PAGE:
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Use of Symmetrized-Dot Patterns in the Characterization and Detection of Cardiac Abnormalities

IP.com Disclosure Number: IPCOM000062455D
Original Publication Date: 1986-Nov-01
Included in the Prior Art Database: 2005-Mar-09
Document File: 4 page(s) / 43K

Publishing Venue

IBM

Related People

Evangelisti, CJ: AUTHOR [+2]

Abstract

Nearly a million Americans die each year of cardiovascular disease, according to the American Heart Association. The traditional diagnostic methods for cardiac disease--listening with a stethoscope ("auscultation"), examination of graphic records of the audible sounds ("phonocardiography"), or electrocardiogram (ECG) analysis--have been used for years by physicians and other medical personnel to detect abnormalities of the heart. These and related techniques are also used in research to study and compare cardiac activity. While such methods have been invaluable in guiding the physician, a great deal of training is required for proper evaluation, particularly for certain subtle or complicated anomalies.

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Use of Symmetrized-Dot Patterns in the Characterization and Detection of Cardiac Abnormalities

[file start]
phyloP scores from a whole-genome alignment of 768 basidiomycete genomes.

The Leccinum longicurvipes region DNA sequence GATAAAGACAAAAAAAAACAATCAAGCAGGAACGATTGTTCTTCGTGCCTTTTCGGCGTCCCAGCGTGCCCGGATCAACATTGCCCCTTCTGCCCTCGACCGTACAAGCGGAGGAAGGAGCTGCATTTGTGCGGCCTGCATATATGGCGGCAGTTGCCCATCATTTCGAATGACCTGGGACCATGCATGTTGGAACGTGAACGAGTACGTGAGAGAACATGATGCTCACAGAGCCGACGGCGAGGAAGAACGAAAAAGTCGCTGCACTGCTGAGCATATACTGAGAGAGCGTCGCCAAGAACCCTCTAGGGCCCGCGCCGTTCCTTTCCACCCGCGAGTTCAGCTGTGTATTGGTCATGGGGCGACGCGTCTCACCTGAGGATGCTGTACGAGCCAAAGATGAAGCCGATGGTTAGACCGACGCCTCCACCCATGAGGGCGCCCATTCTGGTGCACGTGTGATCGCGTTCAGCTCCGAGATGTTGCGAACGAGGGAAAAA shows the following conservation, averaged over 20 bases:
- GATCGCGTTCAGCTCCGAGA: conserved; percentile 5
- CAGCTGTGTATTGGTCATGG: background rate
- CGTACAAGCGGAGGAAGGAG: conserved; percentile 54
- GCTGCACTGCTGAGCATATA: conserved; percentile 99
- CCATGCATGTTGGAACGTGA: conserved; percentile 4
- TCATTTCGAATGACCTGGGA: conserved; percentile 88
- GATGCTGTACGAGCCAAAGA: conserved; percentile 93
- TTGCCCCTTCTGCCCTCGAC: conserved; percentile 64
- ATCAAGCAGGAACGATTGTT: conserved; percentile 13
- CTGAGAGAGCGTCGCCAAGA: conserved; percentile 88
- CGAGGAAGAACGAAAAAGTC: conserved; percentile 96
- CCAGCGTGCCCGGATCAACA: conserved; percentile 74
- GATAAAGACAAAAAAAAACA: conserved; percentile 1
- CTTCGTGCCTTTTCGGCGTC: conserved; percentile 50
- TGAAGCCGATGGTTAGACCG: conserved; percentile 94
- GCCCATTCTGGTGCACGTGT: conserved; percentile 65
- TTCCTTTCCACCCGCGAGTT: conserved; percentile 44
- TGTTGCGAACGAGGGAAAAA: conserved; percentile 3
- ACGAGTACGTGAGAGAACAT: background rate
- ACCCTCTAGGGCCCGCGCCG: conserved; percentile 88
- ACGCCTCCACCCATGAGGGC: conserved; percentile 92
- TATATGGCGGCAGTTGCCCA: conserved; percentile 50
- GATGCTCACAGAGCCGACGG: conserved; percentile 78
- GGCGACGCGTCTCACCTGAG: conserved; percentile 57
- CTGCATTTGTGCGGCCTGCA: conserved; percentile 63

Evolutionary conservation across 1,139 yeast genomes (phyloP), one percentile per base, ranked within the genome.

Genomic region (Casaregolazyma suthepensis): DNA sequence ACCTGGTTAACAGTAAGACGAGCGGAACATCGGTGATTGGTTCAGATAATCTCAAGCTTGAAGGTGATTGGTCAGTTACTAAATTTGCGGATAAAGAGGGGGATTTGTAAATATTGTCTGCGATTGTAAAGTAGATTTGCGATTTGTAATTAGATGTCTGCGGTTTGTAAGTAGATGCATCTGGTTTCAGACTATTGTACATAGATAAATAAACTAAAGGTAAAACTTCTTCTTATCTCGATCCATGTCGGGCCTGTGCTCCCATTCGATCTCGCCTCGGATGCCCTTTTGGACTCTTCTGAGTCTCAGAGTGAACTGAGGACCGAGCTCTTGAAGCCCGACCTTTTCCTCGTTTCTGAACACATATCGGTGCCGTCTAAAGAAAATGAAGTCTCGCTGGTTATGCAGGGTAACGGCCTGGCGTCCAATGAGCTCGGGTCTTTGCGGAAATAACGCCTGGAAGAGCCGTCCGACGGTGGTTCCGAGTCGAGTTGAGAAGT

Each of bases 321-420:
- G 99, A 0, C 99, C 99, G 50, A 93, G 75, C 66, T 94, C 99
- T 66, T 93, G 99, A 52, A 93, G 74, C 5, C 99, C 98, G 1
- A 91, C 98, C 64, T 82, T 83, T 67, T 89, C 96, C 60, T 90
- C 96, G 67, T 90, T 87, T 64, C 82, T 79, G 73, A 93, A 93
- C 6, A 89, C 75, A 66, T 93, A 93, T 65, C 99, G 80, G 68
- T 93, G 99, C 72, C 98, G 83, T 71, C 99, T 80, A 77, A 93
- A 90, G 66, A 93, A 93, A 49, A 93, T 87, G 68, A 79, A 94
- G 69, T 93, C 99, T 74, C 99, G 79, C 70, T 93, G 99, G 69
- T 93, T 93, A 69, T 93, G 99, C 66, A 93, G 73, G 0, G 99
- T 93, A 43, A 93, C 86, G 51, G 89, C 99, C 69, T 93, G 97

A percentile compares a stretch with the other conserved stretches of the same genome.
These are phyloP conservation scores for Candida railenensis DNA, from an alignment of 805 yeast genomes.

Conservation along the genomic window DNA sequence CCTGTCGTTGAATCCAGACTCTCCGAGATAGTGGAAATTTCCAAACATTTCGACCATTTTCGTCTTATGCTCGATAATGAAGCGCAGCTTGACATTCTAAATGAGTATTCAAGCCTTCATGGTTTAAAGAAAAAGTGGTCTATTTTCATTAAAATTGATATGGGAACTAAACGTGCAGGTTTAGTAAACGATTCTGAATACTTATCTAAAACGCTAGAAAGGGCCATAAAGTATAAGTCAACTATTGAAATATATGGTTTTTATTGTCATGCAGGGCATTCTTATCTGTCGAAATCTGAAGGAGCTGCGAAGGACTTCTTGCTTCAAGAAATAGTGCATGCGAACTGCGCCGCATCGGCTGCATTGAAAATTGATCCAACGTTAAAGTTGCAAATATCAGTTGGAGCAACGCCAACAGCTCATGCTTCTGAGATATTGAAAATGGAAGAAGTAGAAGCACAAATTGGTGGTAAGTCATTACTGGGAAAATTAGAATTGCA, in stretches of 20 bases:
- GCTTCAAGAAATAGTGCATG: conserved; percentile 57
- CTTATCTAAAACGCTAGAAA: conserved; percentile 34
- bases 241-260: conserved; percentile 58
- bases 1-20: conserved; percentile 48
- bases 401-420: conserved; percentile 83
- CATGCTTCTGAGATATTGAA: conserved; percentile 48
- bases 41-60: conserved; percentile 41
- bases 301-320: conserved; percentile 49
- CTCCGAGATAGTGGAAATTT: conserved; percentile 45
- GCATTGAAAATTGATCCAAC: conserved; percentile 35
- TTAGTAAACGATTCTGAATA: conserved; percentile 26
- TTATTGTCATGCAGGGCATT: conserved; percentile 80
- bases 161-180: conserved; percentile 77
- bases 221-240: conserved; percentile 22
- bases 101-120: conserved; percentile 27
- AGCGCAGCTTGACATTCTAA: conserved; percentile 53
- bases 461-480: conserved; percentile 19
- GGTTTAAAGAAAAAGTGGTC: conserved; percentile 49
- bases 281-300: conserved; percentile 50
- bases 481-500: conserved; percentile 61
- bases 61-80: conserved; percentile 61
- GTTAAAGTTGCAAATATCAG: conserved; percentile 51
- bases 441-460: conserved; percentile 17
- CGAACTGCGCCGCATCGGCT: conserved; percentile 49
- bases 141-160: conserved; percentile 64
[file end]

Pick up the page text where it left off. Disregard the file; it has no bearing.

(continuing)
Nearly a million Americans die each year of cardiovascular disease, according to the American Heart Association. The traditional diagnostic methods for cardiac disease--listening with a stethoscope ("auscultation"), examination of graphic records of the audible sounds ("phonocardiography"), or electrocardiogram (ECG) analysis--have been used for years by physicians and other medical personnel to detect abnormalities of the heart. These and related techniques are also used in research to study and compare cardiac activity. While such methods have been invaluable in guiding the physician, a great deal of training is required for proper evaluation, particularly for certain subtle or complicated anomalies. Also, in general, it is difficult to rigorously compare and characterize sounds by ear alone since the listening process is subject to the limitation and artifacts of both memory and perception, as well as an individual variation in the listener's ability to localize (in time) and describe acoustic features. Today the use of computer ECG systems has become widespread. A flexible and sensitive computer graphics representation and analysis is described herein as an adjunct to the more traditional medical detection techniques. This representation, a "symmetrized dot-pattern" (SDP), has been useful in speech analysis to make subtle differences obvious to the human analyst in a visual manner. Three new features: (1) the medical application, (2) mathematical theory for enhanced sensitivity and flexibility for low frequencies, and (3) the design of hardware for realtime function are added to such an SDP system to render it more suitable for audio vascular diagnosis. Unlike the ECG which measures electrical activity of the heart, the SDP described here operates on acoustic input. The symmetrized dot-pattern (SDP) characterizes waveforms using patterns of dots and requires very limited computational time as a prerequisite. Previous studies in texture discrimination and pattern recognition have shown that symmetry elements can make features more obvious to the human observer [1], and for this reason the SDPs have a high degree of induced symmetry (and redundancy) to aid the human analyst in recognizing and remembering patterns. A particular algorithm for the creation of these forms has been introduced previously [2] to characterize speech sounds. In brief summary, the algorithm which maps the normalized time-waveform (in this disclosure, a digitized heart sound) into symmetrized-dot space creates a probability distribution of neighbor amplitudes on a polar graph. A point in the time waveform is mapped into a radial component, and the adjacent point is mapped to an angular component. The transformation L from waveform to symmetrized- dot space can be written as: L F(t) T S(rj,rij,Dij) where F(t) is the digitized time waveform, and S is the symmetrize...